PEASANTS - Tarleton State University

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PEASANTS
• Overwhelming majority of
Europeans in the 18th century
were peasants
• Peasants in Western Europe
were relatively free but were
still under the thumb of the
seigneurial system
– Which denied them
sufficient land to achieve
economic independence
– Which also siphoned off
whatever surplus they
produced
• In the form of rents and
fees
CHARACTERISTICS
• Men labored from dawn to dusk, using primitive tools
• Women married late and gave birth to five or six children
– Of whom maybe one or two survived to adulthood
• Majority lived in a state of chronic malnutrition
– Often failed to consume the 2000 calories a day
necessary to keep their health
– Kept them in the firm grip of Malthusian demographic
cycles
THREE-FIELD SYSTEM
• Grain yields remained at
5:1
• Could not raise enough
grain to feed large
numbers of livestock
– And therefore did not
have enough livestock
to produce enough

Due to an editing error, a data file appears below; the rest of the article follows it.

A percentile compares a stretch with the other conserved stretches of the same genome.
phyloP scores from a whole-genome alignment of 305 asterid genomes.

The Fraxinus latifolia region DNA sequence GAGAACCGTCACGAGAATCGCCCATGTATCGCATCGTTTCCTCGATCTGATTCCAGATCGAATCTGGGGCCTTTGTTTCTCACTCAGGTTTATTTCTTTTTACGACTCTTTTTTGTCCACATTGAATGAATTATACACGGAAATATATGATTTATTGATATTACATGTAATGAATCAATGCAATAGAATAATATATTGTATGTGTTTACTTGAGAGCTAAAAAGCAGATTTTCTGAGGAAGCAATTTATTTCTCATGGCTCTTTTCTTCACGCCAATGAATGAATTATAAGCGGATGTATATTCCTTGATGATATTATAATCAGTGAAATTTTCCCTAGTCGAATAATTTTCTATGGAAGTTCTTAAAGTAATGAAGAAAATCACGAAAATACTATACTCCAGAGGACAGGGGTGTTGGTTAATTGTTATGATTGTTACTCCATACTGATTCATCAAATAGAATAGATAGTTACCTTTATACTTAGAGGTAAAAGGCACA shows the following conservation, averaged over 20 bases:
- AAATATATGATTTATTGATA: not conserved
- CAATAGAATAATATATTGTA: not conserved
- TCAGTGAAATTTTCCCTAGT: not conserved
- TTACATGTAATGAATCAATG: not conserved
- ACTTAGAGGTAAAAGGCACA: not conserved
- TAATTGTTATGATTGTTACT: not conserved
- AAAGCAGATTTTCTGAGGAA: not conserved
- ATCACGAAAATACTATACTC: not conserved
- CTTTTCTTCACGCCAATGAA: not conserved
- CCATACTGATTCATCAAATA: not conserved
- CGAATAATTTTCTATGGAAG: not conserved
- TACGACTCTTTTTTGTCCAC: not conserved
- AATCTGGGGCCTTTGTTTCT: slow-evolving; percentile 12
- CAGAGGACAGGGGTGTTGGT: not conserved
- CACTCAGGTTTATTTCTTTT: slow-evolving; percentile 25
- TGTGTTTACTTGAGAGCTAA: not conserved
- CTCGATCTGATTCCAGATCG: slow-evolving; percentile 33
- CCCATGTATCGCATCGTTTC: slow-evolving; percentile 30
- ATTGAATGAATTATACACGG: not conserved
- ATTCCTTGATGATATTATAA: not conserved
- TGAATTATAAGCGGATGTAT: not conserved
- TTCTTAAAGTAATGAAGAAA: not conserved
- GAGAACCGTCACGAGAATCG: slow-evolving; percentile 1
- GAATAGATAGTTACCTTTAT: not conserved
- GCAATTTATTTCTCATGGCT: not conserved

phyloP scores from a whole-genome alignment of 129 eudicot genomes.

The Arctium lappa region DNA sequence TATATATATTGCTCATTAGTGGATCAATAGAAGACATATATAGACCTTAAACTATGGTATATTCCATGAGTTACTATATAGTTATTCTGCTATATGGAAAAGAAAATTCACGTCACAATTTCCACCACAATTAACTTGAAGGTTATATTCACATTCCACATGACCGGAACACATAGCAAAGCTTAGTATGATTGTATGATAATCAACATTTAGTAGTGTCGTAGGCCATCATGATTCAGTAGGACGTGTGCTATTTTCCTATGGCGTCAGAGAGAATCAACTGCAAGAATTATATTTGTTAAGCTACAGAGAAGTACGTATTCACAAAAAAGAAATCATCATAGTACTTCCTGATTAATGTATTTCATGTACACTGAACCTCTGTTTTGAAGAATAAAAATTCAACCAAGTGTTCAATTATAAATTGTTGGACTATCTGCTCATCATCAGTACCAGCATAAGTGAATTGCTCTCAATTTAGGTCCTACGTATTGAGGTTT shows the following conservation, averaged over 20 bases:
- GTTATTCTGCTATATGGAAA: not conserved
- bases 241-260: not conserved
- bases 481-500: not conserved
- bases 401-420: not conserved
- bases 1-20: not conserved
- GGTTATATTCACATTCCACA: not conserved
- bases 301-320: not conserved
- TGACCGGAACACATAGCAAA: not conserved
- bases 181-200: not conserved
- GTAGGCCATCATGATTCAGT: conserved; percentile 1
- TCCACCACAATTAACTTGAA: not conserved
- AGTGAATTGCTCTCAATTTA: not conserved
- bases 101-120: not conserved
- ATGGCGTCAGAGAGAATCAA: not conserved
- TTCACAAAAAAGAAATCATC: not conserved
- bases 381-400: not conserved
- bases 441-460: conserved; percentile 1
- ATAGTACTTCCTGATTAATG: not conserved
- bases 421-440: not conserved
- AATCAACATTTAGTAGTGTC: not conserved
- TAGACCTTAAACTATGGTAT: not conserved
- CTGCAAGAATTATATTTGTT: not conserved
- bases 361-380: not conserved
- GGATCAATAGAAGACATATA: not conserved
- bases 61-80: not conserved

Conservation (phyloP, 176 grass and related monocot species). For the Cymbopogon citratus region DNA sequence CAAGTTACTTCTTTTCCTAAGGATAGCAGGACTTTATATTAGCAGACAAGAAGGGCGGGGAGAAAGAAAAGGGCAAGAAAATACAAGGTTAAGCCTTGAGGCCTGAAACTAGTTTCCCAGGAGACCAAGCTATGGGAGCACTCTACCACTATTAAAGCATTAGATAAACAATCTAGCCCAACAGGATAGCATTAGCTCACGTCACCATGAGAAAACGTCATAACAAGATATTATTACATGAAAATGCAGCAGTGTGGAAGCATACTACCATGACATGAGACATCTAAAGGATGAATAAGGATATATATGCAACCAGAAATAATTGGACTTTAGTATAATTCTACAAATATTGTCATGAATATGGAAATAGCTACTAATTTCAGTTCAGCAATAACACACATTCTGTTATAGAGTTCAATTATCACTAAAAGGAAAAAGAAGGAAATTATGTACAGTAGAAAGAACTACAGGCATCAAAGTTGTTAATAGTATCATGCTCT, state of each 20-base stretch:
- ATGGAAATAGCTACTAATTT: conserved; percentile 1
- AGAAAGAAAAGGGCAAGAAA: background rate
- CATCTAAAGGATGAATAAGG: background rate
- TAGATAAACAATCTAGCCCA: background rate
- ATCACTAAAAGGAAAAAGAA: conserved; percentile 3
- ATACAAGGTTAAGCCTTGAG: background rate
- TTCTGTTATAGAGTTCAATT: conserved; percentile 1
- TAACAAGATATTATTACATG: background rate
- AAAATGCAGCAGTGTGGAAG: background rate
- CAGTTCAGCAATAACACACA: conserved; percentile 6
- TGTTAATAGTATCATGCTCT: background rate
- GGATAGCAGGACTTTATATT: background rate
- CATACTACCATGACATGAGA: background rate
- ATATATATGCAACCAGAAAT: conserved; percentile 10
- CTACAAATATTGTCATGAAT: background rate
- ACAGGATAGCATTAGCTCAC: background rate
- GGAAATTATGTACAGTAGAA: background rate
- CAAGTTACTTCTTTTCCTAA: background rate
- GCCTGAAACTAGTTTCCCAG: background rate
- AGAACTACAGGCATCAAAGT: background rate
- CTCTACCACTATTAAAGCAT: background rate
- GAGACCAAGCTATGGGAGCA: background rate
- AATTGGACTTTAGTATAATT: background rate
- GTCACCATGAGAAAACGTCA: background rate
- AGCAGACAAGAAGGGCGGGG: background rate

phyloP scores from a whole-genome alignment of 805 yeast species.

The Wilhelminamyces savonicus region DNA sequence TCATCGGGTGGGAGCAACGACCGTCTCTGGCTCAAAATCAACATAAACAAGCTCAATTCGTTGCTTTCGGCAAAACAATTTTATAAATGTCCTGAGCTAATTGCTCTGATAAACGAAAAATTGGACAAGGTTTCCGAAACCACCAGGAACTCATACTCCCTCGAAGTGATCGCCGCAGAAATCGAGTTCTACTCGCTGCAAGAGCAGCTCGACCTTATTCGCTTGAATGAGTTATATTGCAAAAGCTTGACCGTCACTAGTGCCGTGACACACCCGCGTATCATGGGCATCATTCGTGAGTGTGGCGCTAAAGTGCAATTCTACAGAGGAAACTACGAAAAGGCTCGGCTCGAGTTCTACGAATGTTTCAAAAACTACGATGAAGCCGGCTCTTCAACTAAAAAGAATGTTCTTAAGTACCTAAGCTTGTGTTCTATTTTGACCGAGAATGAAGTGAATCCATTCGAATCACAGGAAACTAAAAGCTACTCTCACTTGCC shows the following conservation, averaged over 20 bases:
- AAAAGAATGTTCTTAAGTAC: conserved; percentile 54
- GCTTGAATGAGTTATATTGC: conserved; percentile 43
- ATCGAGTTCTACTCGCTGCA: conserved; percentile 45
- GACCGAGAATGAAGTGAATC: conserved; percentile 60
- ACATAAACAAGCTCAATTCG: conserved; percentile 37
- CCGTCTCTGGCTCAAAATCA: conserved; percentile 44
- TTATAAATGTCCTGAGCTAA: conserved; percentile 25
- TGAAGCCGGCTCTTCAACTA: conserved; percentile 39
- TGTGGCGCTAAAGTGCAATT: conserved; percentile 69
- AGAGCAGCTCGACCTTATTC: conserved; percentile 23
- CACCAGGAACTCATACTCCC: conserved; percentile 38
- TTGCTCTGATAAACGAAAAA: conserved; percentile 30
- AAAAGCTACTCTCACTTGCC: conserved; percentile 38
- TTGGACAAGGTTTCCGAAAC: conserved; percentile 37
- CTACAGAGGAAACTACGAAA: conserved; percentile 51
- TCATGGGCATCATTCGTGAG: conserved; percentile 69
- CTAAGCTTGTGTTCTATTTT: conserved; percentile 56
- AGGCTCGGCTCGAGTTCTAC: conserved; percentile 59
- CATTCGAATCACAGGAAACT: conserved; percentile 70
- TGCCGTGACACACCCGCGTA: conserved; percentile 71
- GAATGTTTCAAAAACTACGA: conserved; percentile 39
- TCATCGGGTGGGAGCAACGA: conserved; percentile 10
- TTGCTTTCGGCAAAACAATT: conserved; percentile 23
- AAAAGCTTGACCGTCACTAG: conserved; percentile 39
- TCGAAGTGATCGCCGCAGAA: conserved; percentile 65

manure to adequately
fertilize their fields
• Trapped in a system of
triennial rotation, where
they had to keep 1/3 of
their land fallow each year
so that it could renew itself
LACK OF INNOVATION
• Could not convert fallow land to
the cultivation of nitrogenrestoring crops like clover
because they lived too close to
the line of survival to risk
experimentation
• Farmed scattered strips of land in
open, unenclosed fields
– They sowed and harvested
together
– Stifled individual initiative
because it forced everyone to
perform their work at the same
time and to employ the same
methods
• Any deviation might
jeopardize the survival of
the entire community
MARGIN OF SURVIVAL?
• Backyard gardens often
provided the margin of
survival for peasants
– Because they did not have